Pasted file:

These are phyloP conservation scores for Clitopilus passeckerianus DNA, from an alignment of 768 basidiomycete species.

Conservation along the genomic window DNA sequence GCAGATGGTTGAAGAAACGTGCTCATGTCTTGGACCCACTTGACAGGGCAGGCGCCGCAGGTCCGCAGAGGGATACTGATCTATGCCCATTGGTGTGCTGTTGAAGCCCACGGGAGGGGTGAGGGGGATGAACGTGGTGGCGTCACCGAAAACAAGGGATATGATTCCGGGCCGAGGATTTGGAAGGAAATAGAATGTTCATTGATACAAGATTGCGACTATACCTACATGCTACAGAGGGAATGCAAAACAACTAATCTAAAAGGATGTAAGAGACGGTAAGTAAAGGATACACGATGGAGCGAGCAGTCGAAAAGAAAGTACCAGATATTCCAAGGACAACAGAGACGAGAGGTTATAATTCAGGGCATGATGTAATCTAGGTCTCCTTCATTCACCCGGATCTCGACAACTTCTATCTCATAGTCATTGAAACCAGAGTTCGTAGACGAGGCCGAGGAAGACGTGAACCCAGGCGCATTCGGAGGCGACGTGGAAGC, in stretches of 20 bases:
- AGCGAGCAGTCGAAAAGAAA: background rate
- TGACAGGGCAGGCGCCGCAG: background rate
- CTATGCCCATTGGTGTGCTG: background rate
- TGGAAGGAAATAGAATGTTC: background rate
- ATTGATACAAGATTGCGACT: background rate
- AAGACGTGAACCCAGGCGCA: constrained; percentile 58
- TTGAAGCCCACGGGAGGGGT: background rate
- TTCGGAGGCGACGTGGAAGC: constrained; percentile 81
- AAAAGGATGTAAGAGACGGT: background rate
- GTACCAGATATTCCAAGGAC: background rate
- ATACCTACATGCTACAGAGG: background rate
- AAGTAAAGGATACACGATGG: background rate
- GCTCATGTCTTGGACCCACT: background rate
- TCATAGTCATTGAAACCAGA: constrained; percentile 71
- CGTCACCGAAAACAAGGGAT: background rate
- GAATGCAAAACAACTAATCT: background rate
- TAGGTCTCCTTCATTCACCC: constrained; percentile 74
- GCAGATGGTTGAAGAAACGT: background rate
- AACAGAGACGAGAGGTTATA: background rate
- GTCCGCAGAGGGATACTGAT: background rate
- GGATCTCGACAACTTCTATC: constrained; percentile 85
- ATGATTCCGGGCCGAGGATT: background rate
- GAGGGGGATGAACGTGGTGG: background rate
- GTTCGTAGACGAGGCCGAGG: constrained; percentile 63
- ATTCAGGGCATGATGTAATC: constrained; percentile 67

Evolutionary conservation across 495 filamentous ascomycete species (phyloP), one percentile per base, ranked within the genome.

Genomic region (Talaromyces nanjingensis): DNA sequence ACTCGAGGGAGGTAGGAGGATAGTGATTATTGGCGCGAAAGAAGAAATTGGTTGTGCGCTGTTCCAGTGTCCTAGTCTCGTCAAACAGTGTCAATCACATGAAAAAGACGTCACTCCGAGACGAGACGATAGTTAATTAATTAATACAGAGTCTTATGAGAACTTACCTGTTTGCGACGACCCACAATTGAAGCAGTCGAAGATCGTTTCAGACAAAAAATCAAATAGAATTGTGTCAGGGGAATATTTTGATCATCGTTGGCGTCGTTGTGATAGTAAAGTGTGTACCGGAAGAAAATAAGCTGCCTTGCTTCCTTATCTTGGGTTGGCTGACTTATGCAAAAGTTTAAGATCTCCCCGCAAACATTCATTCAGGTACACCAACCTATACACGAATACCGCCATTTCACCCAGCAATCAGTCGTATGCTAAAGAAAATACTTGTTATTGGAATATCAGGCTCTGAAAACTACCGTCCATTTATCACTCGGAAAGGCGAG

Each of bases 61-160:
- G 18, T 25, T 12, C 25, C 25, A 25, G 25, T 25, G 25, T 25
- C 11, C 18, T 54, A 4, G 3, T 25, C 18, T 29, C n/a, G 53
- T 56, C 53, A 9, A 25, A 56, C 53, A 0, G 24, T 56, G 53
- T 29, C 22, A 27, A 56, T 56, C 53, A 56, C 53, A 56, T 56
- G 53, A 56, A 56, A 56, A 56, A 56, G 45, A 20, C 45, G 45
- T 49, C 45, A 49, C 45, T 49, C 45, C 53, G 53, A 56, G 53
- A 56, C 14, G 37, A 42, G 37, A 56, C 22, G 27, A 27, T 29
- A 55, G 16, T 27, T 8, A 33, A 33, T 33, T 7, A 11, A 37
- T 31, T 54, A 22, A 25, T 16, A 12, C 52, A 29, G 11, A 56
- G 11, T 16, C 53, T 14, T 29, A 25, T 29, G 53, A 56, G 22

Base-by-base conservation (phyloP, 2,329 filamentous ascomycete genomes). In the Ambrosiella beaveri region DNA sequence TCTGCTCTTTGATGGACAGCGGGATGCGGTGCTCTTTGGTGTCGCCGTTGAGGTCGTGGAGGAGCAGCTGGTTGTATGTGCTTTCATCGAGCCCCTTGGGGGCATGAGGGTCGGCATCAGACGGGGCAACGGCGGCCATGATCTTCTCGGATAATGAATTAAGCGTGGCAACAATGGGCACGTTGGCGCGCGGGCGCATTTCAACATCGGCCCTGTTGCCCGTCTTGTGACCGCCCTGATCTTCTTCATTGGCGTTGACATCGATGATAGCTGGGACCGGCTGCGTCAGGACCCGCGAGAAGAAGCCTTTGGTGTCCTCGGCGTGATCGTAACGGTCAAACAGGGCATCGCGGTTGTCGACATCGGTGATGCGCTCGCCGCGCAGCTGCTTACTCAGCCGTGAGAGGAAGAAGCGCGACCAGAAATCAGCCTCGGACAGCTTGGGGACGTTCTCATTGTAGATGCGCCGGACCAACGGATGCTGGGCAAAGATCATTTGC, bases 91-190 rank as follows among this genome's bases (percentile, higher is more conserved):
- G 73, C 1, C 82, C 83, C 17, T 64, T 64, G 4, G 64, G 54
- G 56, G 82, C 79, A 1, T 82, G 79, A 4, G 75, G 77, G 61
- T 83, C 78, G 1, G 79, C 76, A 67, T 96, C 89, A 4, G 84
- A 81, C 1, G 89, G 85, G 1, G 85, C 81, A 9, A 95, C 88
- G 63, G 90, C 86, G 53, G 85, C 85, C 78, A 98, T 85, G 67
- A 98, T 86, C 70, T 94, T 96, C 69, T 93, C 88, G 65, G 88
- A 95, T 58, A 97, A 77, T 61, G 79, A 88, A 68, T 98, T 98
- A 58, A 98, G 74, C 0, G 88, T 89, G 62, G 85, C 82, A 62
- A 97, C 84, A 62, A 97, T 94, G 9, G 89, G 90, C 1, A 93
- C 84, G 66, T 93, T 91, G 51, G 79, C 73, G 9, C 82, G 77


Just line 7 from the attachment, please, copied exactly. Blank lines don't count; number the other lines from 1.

- ATTGATACAAGATTGCGACT: background rate